Here and there some old stuff does still tend to come out, such as ‘England’ by Jehst, which was recorded in 2006, but it’s a great tune so I was happy for him to still put that out. But in general I get a bit pissed off with people asking to put out old shit of mine, coz my old sound aint what im trying to promote, not to say that the older stuff wasn’t cool but I’m tryna showcase what I’m on now!!!

I’m just tryna move forward, my new ish is way more musical than the old ish, which had no structure, now there’s transitions, bridges, builds, alot of the beats are put together in a more creative way than what I used to do things. I used to be in sample/drum/bass/change up mindstate, nowadays I try to imagine the finished track and structure the beat in a way that’s ready for an artist to build a song to.

I’m also trying to be more selective with what comes out, while I might make 10 loops/ideas a week, about 2 of them end up getting worked into a fully structured track. And every beat that gets finished has to go somewhere strategic and make moves or money or both preferably, I feel like if I’m not in control of where my music goes and what happens with it then I don’t want to be a part of it.

UKHH: What do you think gives you the knack for putting beats together?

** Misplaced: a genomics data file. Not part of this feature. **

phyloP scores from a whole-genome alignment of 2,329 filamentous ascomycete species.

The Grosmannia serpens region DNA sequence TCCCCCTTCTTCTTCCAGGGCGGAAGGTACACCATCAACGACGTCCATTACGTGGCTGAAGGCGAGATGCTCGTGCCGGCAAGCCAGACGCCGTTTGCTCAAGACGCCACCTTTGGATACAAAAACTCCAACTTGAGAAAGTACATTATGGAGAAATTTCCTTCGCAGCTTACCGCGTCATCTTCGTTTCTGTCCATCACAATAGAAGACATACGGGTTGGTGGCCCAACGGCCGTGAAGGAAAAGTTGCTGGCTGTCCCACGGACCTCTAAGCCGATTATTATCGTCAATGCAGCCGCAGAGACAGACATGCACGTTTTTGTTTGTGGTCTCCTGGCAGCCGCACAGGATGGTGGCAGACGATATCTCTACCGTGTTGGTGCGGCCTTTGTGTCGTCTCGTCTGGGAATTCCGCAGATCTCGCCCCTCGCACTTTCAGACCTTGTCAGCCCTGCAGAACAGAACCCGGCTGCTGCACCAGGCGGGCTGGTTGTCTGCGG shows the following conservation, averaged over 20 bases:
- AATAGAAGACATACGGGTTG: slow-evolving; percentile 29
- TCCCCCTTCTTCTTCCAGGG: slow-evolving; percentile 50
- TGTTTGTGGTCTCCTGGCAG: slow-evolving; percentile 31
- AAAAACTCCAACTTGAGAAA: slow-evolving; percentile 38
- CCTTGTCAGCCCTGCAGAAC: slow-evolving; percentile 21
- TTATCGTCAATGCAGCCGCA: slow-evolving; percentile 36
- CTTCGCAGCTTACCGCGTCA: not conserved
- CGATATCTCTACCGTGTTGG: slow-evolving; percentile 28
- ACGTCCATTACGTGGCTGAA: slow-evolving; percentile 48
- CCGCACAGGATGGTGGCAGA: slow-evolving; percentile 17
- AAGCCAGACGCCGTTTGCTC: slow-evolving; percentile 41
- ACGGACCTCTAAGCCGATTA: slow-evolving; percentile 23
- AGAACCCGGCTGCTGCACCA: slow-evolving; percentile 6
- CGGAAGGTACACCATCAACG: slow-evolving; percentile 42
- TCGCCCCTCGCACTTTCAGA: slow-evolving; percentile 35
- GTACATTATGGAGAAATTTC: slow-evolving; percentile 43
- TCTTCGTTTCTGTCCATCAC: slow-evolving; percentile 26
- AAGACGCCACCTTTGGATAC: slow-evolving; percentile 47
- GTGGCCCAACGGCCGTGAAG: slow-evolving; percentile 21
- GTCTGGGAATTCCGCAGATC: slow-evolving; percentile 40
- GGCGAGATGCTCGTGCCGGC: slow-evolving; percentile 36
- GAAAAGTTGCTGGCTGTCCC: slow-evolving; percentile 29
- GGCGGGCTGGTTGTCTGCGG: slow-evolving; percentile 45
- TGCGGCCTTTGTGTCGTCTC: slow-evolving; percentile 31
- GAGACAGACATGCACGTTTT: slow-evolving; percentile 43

I dunno if I have a knack for beats, but I’m a fan of music and I know what I want to hear, that’s what I make lol.

UKHH: Just before we move on to your recent work in the states we just did an interview with Telemachus aka Chemo, what have you done with him? How did you guys hook up?

I’ve known Chemo since 2000, we connected via the net lol & we linked around the time I was working on ‘Queen Like No Other’ with Paragon, we been good mates ever since. We like to take the piss and act like idiots so we make pisstake tracks, we have a band, but I won’t disclose anymore information on that, until it’s time to drop.

UKHH: ok so tell us about your recent work in the states?

Wellllllll….. I’m pretty much focussing on working out there at the moment, alot of people won’t realize this but in fact I’ve been focussing on that for the last 3 years. A lot of work has gone down behind the scenes, (again people wont have seen) which has lead to me doing a bunch of stuff with Sean Price, producing 70% of an ep with Tony Yayo, called ‘El Chapo’. I’m on Xzibit’s forthcoming album, I was on the Mobb Deep EP which was dropped at the end of 2011, other than that I have a gang of ish out wit other american artists such Danny Brown, Canibus & Keith Murray, Tech 9ne, Sha Stimuli & Hell Rell.